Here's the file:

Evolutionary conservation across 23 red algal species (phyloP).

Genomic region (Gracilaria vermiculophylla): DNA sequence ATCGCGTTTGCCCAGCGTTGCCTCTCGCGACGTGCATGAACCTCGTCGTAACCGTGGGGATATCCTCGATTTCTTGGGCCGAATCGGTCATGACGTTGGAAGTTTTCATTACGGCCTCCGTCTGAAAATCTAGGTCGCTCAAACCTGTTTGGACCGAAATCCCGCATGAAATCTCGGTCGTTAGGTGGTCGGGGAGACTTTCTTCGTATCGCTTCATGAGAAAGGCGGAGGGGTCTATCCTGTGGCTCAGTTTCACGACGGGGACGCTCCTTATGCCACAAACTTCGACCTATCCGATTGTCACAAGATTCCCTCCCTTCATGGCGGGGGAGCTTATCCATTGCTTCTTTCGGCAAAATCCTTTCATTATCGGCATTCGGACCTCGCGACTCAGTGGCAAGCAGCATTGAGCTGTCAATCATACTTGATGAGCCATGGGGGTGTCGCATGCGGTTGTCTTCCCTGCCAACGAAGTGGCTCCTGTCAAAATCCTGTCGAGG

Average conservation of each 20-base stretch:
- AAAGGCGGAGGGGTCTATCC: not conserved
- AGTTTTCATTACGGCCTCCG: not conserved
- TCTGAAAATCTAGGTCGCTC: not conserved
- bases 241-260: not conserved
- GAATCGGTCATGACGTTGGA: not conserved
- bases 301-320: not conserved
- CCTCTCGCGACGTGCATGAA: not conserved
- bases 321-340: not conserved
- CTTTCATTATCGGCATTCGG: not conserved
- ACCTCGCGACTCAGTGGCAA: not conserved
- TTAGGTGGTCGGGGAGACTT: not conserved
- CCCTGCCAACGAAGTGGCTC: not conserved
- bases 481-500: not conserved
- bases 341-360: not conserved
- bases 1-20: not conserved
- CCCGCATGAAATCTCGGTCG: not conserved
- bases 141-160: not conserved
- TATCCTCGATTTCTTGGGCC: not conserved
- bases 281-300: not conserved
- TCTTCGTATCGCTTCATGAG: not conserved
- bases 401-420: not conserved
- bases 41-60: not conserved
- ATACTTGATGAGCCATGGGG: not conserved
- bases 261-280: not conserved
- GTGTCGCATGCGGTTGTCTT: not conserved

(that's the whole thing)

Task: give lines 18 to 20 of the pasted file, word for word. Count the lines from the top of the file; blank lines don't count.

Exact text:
- bases 1-20: not conserved
- CCCGCATGAAATCTCGGTCG: not conserved
- bases 141-160: not conserved